In this chapter, we explore additional empirical implications of our theoretical model. Our model suggests that income inequality should be a better predictor of bourgeois-led transitions to “partial” rather than “full” democracy, whereas land inequality should retard both types of regime transitions. We examine this question empirically by considering additional ways to operationalize democracy using the Polity index, and a variety of new empirical techniques to address this question.
We then consider how different paths of economic development might shape which forms of inequality matter most politically. Our formal model predicts that income inequality should hasten transitions to democracy where an emerging (industrial) sector is growing rapidly compared to a stagnant (agricultural) sector. Conversely, rural inequality should matter more when the agricultural sector is relatively larger than the industrial sector. Using the level of economic development to indicate the relative size of the industrial sector, we find support for this conjecture.
Finally, we consider the impact of asset mobility. Our model suggested that asset mobility has an ambiguous theoretical impact on regime change, because although it decreases the bourgeoisie's incentives to rebel it also increases the elite's incentives to grant democracy. Using a country's capital share of income to measure asset-mobility, we find weak support for the latter hypothesis. However, introducing this variable does not change the predicted impact of income or land inequality.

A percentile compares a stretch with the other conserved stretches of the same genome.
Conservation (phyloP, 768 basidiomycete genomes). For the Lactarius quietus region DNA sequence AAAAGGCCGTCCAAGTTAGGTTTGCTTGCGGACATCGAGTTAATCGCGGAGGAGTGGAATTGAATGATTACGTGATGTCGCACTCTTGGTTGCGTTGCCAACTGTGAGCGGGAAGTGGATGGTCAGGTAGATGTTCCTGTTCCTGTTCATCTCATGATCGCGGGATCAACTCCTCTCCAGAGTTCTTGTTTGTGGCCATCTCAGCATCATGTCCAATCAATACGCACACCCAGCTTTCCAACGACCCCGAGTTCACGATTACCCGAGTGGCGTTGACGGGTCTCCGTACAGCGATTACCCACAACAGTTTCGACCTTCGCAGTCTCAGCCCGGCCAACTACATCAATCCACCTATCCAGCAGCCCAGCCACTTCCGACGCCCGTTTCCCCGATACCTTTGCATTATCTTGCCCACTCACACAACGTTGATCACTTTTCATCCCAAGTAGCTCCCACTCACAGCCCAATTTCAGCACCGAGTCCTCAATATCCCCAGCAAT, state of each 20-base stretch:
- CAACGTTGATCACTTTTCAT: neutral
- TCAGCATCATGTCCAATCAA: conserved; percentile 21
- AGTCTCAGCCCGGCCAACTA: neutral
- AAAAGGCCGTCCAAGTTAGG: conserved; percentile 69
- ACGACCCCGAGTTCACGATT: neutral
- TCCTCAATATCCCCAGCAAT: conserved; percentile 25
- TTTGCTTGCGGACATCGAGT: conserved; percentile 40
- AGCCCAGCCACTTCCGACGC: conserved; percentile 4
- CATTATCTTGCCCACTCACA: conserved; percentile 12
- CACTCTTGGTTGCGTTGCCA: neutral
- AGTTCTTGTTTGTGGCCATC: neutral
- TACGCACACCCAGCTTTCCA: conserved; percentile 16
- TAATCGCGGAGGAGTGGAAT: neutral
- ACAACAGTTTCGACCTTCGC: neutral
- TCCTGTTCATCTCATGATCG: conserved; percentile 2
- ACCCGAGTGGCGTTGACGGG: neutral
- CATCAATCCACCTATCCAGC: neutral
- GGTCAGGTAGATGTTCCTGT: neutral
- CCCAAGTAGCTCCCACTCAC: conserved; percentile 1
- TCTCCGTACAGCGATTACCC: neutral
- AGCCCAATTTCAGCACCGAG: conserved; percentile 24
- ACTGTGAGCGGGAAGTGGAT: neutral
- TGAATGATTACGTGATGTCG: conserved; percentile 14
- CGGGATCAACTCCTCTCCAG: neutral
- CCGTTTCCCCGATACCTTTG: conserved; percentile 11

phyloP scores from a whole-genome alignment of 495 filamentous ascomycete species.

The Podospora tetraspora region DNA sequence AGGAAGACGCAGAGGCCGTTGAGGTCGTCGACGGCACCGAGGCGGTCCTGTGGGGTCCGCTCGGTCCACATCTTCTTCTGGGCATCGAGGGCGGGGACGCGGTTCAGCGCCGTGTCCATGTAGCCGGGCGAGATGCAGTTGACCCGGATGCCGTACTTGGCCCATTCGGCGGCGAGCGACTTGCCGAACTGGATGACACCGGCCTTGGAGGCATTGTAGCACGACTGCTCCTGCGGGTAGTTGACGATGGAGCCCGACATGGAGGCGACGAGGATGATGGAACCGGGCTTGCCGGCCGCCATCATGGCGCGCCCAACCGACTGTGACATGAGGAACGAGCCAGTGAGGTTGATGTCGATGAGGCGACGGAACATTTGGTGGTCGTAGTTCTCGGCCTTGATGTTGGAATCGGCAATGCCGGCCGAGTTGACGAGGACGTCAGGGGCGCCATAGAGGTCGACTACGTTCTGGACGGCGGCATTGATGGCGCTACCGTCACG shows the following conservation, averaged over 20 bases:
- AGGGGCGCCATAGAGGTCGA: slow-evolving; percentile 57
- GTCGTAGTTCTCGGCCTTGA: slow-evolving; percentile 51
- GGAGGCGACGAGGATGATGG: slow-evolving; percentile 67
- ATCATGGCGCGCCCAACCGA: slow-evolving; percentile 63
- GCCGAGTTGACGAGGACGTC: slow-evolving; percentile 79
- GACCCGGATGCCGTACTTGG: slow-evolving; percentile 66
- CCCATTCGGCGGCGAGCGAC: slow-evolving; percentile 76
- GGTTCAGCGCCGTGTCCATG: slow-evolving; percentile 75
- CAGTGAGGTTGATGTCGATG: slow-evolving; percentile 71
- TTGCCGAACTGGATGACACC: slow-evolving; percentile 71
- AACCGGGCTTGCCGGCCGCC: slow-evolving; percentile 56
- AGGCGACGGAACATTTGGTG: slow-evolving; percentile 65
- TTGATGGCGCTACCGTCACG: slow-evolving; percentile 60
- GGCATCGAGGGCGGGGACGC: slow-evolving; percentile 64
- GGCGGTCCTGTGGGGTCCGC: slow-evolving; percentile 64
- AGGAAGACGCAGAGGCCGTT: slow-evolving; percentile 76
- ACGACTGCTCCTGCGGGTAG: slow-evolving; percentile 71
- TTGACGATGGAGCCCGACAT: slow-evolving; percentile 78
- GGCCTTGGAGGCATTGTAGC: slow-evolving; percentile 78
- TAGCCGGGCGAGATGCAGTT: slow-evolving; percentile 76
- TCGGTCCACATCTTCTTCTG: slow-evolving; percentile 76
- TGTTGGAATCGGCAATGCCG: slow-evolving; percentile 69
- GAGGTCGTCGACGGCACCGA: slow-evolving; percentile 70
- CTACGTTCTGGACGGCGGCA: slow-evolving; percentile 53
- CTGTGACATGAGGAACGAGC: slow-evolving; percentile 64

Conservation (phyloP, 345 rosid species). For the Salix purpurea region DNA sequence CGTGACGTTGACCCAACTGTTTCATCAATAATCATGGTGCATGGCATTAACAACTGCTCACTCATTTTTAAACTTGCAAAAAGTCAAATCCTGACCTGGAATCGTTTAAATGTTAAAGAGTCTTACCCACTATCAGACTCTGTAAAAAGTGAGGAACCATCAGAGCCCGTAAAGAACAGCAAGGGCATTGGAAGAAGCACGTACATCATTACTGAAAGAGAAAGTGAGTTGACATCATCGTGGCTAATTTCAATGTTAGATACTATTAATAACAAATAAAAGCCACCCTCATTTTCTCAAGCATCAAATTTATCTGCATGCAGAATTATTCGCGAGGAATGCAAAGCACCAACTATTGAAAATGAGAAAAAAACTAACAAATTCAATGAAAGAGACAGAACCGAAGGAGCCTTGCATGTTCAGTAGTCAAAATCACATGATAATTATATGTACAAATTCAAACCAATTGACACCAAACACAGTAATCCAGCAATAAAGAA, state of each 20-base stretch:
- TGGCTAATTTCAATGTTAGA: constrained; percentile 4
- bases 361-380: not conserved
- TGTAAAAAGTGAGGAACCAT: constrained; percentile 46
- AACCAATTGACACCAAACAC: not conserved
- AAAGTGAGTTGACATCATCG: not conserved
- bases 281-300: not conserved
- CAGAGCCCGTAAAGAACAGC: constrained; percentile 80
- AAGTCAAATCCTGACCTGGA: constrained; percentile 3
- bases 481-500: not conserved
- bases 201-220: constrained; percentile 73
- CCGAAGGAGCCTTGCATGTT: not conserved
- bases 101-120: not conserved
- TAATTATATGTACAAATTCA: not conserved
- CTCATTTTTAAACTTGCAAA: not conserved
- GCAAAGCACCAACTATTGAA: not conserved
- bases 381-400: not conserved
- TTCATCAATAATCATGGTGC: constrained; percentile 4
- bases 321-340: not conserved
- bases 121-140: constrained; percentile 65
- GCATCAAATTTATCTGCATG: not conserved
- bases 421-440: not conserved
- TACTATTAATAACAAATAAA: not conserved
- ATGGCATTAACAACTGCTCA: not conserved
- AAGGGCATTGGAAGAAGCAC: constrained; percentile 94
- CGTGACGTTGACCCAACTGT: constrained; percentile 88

VARIETIES OF REGIMES
Here we explore our model's implication that inequality better predicts transitions to partial rather than full democracy. We do so in three steps. First, we examine the extent to which our argument can empirically distinguish transitions from autocracy to partial and/or full democracy by splitting political regimes into these three types and using Markov switching models. Second, we examine the effects of inequality across all possible thresholds along the Polity index, expecting weaker results as one approaches transitions across “most democratic” scores. Results using both approaches confirm our hypothesis that land and income inequality better predict transitions to partial democracy. Finally, we examine the impact of different forms of inequality on changes in different institutional elements of democracy, by breaking the Polity index into its components of executive recruitment, constraints on the executive, and political competition.